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'The Reality of Fashion Is Not What Students Expect,' says Anna dello Russo

BoF sits down the Anna dello Russo to discuss the mentorship culture she is building at Istituto Marangoni and her role as scientific director at its Milan campus.
Istituto Marangoni sutdents at Anna dello Russo's playground | Source: Courtesy
  • BoF Team

MILAN, Italy — Since Giulio Marangoni launched his clothing institute in Milan in 1935, the fashion school has opened a further seven sites across the globe: Florence, London, Paris, Miami, Shanghai, Shenzhen and Mumbai. Offering undergraduate and postgraduate courses in fashion, art and design, Istituto Marangoni has a community of over 4,000 students — who hail from more than 100 countries.

In 2018, Istituto Marangoni appointed the seasoned stylist, Vogue editor, creative consultant and founder of her eponymous fashion and lifestyle blog, Anna dello Russo, as its international brand ambassador and as scientific director of its Milan campus. Mentored by the late Franca Sozzani, Russo's 30-year career as a fashion journalist includes 18 years at Vogue Italia, 6 years leading the creative direction of L'Uomo Vogue and her current position as editor-at-large for Vogue Japan.

Anna Dello Russo, scientific director and brand ambassador of
Istituto Marangoni | Source: Courtesy

Launching her role at the school with a "Playground" — a year-long, talent contest-inspired course, in which students work collaboratively and present to a panel of designers, including Marco de Vincenzo, Alessandro Dell'Acqua, Andrea Incontri and GCDS's Giuliano Calza — the experience was designed as a "mirror" to the fashion industry.

Now, BoF meets Anna dello Russo to discuss why she took on a mentorship role at Marangoni, coaching through example, and her desire to learn from the next generation.

Why did you choose to accept a mentor role at Istituto Marangoni?

When you have a mentor like Franca Sozzani as I did, they change your life. She made me who I am professionally, because I got the right example and the right advice. There was no room for mistakes, no lowering the bar. Every time was like a Champion’s League final. There were no half measures.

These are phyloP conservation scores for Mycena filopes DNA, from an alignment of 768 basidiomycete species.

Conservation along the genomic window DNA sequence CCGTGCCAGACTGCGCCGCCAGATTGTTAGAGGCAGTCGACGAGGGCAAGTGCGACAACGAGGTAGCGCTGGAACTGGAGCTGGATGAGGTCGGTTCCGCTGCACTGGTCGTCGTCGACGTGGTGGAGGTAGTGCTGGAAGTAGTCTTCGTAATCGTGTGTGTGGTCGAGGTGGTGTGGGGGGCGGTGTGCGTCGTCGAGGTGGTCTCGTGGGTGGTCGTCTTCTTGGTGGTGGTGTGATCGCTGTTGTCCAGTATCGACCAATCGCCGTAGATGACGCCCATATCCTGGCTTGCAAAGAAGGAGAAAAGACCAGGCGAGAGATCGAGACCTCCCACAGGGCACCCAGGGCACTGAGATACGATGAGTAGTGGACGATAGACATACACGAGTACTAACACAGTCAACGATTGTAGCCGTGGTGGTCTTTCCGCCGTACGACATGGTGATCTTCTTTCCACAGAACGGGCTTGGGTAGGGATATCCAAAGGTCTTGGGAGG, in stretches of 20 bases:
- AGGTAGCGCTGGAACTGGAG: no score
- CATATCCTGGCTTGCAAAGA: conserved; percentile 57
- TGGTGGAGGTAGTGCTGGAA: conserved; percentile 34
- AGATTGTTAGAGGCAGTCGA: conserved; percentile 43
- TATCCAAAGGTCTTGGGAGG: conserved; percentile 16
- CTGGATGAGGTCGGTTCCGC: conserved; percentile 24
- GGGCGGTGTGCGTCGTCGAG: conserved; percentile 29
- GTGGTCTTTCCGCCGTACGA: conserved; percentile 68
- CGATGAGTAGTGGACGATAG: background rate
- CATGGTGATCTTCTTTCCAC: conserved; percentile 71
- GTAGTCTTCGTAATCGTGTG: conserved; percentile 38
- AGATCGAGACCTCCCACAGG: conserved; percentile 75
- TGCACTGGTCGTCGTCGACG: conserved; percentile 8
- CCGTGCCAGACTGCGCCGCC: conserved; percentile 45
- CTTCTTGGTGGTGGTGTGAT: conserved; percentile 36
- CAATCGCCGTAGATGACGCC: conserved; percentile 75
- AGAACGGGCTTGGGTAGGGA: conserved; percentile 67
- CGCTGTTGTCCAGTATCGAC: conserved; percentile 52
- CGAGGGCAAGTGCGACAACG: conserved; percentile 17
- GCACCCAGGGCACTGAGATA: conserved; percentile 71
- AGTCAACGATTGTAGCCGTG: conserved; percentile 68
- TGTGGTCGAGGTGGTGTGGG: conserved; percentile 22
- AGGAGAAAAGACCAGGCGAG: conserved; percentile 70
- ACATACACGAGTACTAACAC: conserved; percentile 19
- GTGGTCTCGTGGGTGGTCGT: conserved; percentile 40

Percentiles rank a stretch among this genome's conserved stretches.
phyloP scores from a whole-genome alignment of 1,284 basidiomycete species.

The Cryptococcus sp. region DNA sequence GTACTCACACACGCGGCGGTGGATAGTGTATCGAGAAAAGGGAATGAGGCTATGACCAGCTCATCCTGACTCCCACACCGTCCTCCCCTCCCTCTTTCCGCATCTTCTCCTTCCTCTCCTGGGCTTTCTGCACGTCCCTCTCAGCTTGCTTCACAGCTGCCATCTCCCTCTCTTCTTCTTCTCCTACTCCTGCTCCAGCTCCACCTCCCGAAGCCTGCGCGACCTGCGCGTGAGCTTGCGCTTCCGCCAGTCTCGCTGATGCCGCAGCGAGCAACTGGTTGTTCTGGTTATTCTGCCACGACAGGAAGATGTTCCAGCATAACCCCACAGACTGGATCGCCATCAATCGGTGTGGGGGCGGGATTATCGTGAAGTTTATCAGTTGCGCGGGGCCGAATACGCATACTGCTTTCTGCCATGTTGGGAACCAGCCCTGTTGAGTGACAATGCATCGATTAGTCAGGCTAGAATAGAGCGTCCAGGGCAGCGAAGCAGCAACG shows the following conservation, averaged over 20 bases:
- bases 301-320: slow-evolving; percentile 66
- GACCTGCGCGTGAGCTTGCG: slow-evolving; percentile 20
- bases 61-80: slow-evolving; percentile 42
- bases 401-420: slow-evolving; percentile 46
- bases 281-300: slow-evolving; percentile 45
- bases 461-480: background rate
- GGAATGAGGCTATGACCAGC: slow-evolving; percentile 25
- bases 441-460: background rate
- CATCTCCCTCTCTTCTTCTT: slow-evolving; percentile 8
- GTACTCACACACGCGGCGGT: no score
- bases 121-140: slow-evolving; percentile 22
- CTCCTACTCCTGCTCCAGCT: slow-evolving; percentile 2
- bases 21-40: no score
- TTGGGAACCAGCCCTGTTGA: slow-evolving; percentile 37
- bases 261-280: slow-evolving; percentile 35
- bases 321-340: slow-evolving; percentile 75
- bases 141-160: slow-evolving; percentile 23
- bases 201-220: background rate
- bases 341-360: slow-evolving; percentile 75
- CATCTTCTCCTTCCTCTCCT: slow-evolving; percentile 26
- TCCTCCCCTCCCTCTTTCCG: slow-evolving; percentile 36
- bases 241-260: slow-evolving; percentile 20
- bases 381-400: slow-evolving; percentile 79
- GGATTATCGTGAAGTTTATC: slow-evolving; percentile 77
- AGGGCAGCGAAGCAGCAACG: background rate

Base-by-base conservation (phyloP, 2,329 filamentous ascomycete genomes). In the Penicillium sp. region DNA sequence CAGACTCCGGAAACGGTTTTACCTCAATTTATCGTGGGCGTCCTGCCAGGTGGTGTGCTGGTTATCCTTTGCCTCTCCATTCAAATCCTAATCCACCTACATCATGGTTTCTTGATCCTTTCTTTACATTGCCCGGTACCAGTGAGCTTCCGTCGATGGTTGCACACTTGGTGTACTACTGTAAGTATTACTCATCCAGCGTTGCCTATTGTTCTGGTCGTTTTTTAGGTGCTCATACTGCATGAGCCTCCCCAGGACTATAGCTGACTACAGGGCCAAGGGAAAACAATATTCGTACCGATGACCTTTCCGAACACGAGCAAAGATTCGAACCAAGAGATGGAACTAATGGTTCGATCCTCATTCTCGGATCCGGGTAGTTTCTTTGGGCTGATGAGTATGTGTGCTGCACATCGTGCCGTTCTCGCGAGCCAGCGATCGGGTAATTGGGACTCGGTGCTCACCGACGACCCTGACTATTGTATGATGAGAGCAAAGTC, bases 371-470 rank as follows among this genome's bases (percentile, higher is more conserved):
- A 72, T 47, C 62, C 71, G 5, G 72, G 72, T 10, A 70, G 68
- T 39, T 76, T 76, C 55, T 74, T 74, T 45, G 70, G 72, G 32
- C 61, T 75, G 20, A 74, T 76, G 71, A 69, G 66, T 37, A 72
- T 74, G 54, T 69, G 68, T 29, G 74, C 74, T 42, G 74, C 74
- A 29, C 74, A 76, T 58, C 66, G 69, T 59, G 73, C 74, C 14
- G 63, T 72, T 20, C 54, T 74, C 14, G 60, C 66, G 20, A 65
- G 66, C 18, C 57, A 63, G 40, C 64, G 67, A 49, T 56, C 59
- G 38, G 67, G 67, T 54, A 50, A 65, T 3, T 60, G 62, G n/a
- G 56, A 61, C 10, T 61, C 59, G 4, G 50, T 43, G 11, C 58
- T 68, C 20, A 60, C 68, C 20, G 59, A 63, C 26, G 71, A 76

Today, I think the future of fashion is very confused. The best thing to do is to go back to school, to understand what’s going on. The fashion system has changed so quickly and everything has become brand new, so for me, it’s the right time to go back to study, to really go deeper into the subject matter and reflect. In this role, I always want to be the first to say, “I’m with you. I’m not above you — you teach me a lot and I will teach you a lot too.”

When I arrived at Istituto Marangoni in 2018, my sense of responsibility was very strong. There’s a lot of responsibility when you are a teacher and a role model. I want to give these students the best message I can. I want to really motivate them.

What elements of your experience are most valuable to students?

You can arrive in fashion from many different points of view, but because I came from the south of Italy, I completed all the proper steps. I went through school and on to university, I did an MA and then took professional qualifications as a journalist. I think it was my destiny to return to school. It was the perfect process to become a teacher or a lecturer. But 30 years in fashion is a good legacy to share with a new generation of students.